For example, if you have a large promotion with a prize such as "win a holiday to the Caribbean", the type of customer you will attract is someone who wants to go to the Caribbean. If the offer is rich enough and compelling enough they may not actually want your product at all – just the chance to win the prize. The General Mills promotion will fit into this type of offer – customers attracted to it will simply like the idea of winning cash.

In order to create promotions that attract the right kind of customers you need to keep in mind three golden rules:-

  • Desirability – Understand your customers and what motivates them – select rewards which resonate well with your core customer segments and are a little less ordinary
  • Achievability – Ensure rewards are achievable for different customer segments – whether this is an on-pack collection programme or a sales promotion prize draw, customers will tune out quickly if they feel the effort doesn't justify the reward
  • Brandability – Ensure any rewards reflect and deliver upon the brand promise – the rewards are an extension of your brand so choose carefully who and what you want to be associated with

Walkers Crisps in the UK ran a campaign recently called "Brit Trips" that fits these rules perfectly. The campaign allowed consumers to collect on-packs codes from promotional packs and to enter these within a website to build up a points balance. These points could then be exchanged for a range of UK based activities including ½ price entry to attractions like Sea Life or theme parks as well as hotels and holiday parks. The campaign aligned well to the three golden rules with:-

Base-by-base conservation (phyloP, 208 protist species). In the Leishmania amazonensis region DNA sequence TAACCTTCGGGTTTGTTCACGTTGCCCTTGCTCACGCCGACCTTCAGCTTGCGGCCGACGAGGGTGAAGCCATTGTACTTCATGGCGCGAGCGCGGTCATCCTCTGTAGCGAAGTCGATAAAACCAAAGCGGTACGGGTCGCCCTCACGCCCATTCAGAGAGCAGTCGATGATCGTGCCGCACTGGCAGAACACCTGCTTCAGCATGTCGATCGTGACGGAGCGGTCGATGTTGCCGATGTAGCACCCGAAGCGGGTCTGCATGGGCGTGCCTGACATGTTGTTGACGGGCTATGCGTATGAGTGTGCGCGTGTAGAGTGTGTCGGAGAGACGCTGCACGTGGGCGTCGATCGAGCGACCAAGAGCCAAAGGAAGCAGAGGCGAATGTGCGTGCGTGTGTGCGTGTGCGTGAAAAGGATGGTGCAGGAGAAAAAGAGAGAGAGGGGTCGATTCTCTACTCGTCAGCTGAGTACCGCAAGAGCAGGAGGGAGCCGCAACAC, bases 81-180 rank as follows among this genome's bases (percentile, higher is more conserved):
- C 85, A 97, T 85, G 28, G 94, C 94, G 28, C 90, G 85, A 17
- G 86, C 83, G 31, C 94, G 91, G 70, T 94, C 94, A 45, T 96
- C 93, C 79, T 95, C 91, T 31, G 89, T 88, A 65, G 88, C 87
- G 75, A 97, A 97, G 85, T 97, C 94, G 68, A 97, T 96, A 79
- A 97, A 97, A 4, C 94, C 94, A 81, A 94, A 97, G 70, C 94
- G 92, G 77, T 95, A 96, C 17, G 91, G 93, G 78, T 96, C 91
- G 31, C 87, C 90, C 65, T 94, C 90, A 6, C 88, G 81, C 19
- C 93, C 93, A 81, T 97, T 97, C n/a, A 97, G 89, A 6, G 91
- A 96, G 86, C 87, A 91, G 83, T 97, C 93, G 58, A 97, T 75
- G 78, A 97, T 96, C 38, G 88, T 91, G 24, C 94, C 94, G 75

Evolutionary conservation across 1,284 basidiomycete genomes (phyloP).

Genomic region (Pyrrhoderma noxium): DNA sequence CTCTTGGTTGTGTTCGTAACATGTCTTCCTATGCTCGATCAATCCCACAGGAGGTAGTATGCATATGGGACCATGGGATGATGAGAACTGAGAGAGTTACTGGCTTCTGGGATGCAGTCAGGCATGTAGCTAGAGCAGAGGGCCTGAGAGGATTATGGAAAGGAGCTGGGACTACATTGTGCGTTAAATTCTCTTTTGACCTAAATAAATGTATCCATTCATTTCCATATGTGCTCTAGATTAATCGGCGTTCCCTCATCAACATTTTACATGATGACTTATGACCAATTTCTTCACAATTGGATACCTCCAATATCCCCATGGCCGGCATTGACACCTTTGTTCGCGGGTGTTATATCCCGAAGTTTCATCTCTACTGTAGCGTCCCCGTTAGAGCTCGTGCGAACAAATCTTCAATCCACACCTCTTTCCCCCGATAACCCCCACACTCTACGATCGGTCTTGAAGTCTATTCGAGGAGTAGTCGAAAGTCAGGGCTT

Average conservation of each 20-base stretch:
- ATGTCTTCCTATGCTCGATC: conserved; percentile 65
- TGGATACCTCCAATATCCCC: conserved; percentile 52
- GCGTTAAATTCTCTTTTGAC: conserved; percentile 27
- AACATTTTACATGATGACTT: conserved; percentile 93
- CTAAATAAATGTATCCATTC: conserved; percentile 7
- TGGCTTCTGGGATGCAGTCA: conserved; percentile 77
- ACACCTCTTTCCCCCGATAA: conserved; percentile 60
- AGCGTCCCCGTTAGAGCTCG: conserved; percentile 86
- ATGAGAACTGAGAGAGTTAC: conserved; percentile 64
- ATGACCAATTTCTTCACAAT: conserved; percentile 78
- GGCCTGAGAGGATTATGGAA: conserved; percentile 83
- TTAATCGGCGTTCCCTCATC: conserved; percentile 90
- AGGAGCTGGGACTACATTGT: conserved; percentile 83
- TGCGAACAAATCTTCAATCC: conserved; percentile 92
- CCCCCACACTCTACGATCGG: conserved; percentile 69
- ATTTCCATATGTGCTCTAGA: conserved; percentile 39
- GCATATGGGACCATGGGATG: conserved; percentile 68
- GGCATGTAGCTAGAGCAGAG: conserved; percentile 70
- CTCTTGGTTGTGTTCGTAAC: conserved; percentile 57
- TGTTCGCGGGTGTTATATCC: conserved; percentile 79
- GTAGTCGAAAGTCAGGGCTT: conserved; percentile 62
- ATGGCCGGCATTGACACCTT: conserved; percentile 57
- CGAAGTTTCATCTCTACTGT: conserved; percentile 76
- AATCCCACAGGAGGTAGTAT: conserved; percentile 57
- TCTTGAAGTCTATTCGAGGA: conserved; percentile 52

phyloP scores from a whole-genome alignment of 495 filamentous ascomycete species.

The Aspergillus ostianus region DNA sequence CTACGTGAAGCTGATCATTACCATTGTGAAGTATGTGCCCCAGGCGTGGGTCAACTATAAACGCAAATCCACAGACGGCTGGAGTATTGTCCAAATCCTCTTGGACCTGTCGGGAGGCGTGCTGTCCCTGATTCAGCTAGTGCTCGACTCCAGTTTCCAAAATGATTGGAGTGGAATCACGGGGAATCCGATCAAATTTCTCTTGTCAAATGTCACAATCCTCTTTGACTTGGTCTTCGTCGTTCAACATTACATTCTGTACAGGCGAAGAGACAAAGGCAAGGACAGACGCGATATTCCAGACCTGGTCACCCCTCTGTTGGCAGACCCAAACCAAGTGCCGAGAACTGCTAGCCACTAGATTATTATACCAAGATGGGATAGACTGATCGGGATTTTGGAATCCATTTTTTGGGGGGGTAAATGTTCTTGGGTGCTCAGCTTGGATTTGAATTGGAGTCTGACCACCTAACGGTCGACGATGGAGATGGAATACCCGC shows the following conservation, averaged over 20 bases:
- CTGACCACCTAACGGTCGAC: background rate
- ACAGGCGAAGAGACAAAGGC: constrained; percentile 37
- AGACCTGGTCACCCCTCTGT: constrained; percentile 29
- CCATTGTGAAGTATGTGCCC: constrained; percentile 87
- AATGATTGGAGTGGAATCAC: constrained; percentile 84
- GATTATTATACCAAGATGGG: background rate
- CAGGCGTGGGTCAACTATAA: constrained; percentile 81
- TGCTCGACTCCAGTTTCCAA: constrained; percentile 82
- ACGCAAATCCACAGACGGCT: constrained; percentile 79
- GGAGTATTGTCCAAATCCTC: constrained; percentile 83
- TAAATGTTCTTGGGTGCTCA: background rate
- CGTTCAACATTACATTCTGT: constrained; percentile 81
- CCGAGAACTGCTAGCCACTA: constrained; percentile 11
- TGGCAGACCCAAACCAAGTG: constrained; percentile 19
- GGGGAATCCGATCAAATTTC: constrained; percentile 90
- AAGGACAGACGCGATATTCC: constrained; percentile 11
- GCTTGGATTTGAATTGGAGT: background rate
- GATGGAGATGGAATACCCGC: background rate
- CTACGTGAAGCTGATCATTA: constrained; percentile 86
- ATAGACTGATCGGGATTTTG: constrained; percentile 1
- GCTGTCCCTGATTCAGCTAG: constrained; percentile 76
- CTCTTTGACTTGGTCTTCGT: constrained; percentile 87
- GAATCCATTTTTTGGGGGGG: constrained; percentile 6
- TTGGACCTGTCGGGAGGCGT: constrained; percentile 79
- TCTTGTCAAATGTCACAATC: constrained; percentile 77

• Desirability - The promotion worked well with its core customer base of families – providing family orientated rewards

  • Achievability- The promotion fitted the economic climate well – allowing families to save money during school holidays with just 2-3 purchases providing a reward

  • Brandability - Walkers has picked up on the recent trends for locally sourced food and has played to the fact that it uses 100% British sourced potatoes. The "Brit Trips" campaign helped to re-enforce this brand positioning by focusing on rewards which are local and British - helping to drive this point home with its consumers.

The success of this campaign can be easily seen from its online usage - visitors to the Walker Crisps brand sites peaked at 575,000 in April 2008 (source: Nielsen NetRatings April 2008) and year on year grew from 17,000 in June 2007 to 444,000 in June 2008 – an increase of 2,575%! Although Walkers spent a lot on media to promote the campaign, reportedly over £5m, what really worked well was a promotion that was targeted to their core audience with a selection of rewards that resonated well.

So that's the acquisition part of "Acquisition for Retention" sorted, what about the retention part?

Stay tuned for a subsequent post when I'll discuss what to do with the customers once you have them…

(Post title: "T'ain't What You Do (It's the Way That You Do It)" is a song written by jazz musicians Melvin "Sy" Oliver and James "Trummy" Young. It was first recorded in 1939 by both Jimmie Lunceford and Ella Fitzgerald)